Femida H. She is my close and very dear friend and I made this portrait for her 50th birthday present. We met as neighbours in London (hello, NW3) and she is an incredibly kind & loyal friend, and a gracious & generous woman. I hope I've done something nice for her here.
When our children were at school together, we'd often - very often - head into oh, I dont know, The Wolsley or The Savoy, or maybe The Dorchester for lunch and with her by my side, I leant to shop.
Stopping by her house on many cold London afternoons made for some of the best memories from those years; times like once, having been instructed to bring drinks, I picked up a magnum of Krug from the Oddbins on the corner. OMG the way we rolled.
We were friends from the moment we met and there aren't many people like that that we get to have in our lives so its very special; making this picture for her expresses some of the deep gratitude I have for being blessed with a ladyfriendship like this. Damn, hope she likes it!
Her natural grace & poise made making a beautiful picture easy really. The hard part was quashing her resistance to her family's desire to enable this portrait! Thanks guys, we got her!
From my initial concept designs below, the whole family decided on which direction they'd find the best reflection of her to be. Having returned from the UK a few years ago, they've settled into a beautiful new home, so we were able to bespoke the the whole look to suit; we know it'll look good in the room it'll live in.
There are some similarities between design processes to this portrait and indeed, they were made concurrently, but for me they have quite different feels.
I endeavoured to capture in an image, certain key elements of this remarkable woman's story; from her quiet but certain faith & pride in her heritage, to her love and appreciation of not only beautiful things but of the beauty in others. She actually goes looking for the spiritual beauty in others. Crazy! sometimes I marvel that we're friends at all.
I wanted this portrait to reflect her serene sense of certainty and how she seems to radiate good will and comfort all around. Having arrived in Australia as a child refugee from Uganda, her empathy is legendary amongst social workers and asylum seekers here now and she's tireless in her advocacy for those who;s voice might otherwise remain unheard. True compassion.
And Fem knows her fashion; I can say this with conviction, I have shopped all over London with her! So there's some reference to at least one luxury brand that needed to happen in this picture. #robertocavalliforever, yo. We love the decorative and theres plenty of that in this piece and I also got to sneak in some of my digital lace elements, yay.
When we had a short list of possibles seen above, I started sampling how I'd create the finished piece, running through my production process.
I was very very keen on this embroidery idea & did many tests with different media on different canvas with varying paints, alternative thread types. sewing needles, machine feet, stitch setting etc etc until I achieved something of the gorgeous effect I wanted.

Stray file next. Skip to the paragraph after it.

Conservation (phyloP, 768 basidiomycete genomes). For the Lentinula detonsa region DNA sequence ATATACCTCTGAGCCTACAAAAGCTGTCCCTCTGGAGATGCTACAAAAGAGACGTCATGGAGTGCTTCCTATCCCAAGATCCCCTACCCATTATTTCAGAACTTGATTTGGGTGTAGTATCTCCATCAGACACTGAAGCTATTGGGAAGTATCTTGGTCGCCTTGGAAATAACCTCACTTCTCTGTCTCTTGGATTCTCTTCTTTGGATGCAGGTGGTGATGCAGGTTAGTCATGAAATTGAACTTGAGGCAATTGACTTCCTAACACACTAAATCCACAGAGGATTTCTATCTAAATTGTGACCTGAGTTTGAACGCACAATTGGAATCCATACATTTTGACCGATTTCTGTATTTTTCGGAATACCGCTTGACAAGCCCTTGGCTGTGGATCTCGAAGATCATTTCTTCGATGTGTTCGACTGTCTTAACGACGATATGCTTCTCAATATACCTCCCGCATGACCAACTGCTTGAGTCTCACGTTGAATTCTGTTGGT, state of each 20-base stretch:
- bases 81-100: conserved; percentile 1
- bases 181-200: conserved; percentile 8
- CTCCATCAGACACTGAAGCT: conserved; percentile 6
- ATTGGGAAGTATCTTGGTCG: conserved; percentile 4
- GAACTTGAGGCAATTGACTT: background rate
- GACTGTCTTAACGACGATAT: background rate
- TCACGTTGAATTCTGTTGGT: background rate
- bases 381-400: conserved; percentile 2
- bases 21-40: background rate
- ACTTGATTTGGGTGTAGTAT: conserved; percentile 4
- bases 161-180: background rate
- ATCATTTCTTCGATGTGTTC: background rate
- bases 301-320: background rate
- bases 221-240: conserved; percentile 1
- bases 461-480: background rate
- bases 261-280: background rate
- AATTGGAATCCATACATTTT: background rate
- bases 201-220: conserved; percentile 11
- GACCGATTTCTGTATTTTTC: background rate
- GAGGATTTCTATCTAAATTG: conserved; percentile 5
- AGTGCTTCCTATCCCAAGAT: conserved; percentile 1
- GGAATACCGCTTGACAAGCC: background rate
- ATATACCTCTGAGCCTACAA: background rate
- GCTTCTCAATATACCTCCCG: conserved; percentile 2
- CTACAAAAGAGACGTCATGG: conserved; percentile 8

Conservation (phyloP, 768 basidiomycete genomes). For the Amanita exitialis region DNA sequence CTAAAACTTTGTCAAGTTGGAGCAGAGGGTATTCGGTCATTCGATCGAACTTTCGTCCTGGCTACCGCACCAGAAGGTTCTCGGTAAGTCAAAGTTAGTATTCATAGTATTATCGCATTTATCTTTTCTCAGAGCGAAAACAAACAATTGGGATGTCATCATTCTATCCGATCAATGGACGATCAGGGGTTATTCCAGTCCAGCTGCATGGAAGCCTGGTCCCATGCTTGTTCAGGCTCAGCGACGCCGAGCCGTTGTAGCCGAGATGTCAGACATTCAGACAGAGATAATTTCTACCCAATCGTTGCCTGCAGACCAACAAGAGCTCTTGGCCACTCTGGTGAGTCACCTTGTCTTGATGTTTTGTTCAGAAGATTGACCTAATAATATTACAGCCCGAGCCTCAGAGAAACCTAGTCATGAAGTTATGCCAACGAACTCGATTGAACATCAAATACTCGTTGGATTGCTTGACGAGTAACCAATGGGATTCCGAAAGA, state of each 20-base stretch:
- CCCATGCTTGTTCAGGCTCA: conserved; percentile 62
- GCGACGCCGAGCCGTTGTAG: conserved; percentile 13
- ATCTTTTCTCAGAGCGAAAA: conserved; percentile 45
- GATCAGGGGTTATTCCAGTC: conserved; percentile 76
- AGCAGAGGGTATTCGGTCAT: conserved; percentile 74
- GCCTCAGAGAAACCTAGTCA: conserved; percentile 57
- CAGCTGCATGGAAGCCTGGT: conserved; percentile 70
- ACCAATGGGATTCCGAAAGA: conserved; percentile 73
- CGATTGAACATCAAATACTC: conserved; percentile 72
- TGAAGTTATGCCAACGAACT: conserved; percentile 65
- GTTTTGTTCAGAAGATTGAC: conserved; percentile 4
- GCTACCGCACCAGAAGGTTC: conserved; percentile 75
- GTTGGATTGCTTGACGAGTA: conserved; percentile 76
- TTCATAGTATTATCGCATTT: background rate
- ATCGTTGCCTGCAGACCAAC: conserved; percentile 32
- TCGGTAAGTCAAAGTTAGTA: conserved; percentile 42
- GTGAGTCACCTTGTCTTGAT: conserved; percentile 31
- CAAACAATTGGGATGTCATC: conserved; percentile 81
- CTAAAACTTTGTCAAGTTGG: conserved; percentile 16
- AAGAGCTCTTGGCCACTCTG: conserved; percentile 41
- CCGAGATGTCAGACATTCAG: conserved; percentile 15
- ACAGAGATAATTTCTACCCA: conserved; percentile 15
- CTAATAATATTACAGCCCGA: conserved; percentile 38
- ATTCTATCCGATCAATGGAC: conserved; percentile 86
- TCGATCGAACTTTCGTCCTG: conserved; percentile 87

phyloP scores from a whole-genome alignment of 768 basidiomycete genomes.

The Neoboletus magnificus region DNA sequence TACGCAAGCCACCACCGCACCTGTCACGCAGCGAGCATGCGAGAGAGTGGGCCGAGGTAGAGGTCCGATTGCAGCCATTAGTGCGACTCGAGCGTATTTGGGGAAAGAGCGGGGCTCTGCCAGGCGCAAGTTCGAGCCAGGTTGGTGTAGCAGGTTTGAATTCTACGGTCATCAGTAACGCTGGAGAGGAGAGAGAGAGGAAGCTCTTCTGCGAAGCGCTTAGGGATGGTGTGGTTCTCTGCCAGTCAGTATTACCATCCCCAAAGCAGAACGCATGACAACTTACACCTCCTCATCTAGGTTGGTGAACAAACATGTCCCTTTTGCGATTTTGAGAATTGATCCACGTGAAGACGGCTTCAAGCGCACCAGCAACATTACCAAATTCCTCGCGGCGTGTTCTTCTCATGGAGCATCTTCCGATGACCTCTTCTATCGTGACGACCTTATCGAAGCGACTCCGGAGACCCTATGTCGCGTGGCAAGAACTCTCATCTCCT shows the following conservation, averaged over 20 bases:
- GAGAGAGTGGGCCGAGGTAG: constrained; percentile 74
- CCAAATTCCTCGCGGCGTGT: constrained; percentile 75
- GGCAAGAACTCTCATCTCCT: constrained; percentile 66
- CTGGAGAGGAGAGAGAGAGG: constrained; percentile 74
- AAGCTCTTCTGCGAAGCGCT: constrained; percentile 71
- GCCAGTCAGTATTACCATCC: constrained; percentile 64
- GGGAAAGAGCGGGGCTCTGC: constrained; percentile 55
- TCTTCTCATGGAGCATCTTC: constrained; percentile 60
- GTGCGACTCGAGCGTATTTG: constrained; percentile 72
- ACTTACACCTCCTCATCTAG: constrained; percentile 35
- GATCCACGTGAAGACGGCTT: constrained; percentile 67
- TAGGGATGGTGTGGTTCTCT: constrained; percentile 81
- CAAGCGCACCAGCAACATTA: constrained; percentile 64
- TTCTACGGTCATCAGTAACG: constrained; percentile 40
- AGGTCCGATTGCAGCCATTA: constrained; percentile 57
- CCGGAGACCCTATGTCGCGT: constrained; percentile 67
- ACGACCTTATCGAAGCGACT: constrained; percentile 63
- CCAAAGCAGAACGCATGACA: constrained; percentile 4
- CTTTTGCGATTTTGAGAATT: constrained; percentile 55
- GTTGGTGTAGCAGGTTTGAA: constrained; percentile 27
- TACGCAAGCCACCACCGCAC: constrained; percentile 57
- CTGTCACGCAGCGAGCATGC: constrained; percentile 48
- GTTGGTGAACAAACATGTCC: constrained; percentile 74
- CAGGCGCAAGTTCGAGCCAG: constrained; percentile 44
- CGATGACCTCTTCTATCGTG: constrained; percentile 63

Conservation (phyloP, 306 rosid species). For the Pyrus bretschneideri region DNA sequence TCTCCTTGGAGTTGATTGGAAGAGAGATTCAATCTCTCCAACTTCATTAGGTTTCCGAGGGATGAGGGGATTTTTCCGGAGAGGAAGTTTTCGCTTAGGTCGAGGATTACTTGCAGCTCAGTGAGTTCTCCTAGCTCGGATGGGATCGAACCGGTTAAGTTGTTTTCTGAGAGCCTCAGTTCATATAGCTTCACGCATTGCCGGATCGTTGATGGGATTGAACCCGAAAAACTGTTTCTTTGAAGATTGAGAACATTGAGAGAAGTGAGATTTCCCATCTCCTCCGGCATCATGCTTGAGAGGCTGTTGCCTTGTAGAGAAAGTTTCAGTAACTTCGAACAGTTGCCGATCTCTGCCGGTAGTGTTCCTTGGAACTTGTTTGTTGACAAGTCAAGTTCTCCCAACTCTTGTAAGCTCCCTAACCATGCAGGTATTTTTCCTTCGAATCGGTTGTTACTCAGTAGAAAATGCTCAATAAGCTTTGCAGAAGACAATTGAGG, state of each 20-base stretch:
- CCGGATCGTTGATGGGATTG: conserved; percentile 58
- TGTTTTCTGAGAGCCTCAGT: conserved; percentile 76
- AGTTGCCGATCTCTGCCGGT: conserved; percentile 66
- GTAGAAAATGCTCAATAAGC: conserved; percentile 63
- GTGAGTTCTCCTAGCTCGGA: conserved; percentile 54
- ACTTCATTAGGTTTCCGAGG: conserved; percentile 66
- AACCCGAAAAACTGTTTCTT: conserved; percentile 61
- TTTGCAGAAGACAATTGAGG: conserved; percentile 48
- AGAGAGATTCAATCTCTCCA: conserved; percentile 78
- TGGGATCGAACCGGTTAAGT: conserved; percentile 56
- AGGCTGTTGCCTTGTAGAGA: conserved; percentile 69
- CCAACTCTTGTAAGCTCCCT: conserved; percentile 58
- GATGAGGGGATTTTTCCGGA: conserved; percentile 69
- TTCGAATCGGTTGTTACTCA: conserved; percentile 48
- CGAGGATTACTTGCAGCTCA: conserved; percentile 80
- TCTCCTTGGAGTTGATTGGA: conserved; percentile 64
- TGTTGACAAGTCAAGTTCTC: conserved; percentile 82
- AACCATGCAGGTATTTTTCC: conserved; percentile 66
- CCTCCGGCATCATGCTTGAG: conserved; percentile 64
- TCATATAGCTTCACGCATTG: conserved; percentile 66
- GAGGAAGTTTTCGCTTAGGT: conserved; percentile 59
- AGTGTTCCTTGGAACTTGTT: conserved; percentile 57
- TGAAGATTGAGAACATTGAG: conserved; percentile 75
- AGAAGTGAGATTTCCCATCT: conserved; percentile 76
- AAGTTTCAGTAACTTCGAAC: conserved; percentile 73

Actually what I really wanted was an industrial embroidery machine to do it for me from a digital file but alas I could not locate any so I went free-arming embroidery on my plain old Janome My Style 28. The hand drawn quality of the 'lace' worked well with free arming/darning foot. For future reference I note here that sewing with metallic thread is definently tricky.
I researched (browsed for hours) online and have the following result of my experience to offer: i/ attach darning foot, drop the feed dogs & aim bright task lighting towards the pointy end of the job at hand; ii/ put the metallic thread spool into a heavy mug, set high up a good distance away from the machine so the thread can uncurl as it clatters away on route to the machine; iii/ use an embroidery poly filament in the bobbin; iiii/ use a metallic needle size 90; iiiii/change the needle often iiiiii/ sew really slowly iiiiiii/ go back & forth over the lines two, three or even four times to get the concentration of gold thread really sparkling.
It was an interesting combining sewing and artwork, I've often wondered why I haven't done more of it to date. I'm liking the added dimensions of appliqué & embroidery onto canvas.
Back to business, when we had determined which image to run with for the real deal, I redesigned it to fit the family's available empty wall space, 800x800mm and being an over-thinker as I am, I threw in more image options to make actually choosing the final image that special little bit more stressful.
Believe me, I'm showing a skerrick, a mere scrap of the many, many options I tortured us all with. Waaay too many options. I'm a good friend like that.
I hoped the 800 x 800mm would be just size enough to manoeuvre the painted canvas around the sewing machine arm. I really had no idea if it would till I tried it! Made for a very worrisome moment as I put the finished artwork under the needle, eeeeep!
And thats kind of it then. I had it stretched asap to know that it wouldn't either tear (from the needle perforations) or be so out of square that it couldn't be trued but it was AOK. Bloody phew. I had to crumple & push/pull it in all directions getting it under the needle but canvas is obviously very durable & the acrylic paint is obviously flexible so no prob really.
It'll be framed once it reaches its destination, but she'll see it like this for the first time when its unveiled at a birthday party so big it's like old times. And yeah, I really hope she likes it.
Happy birthday Fem!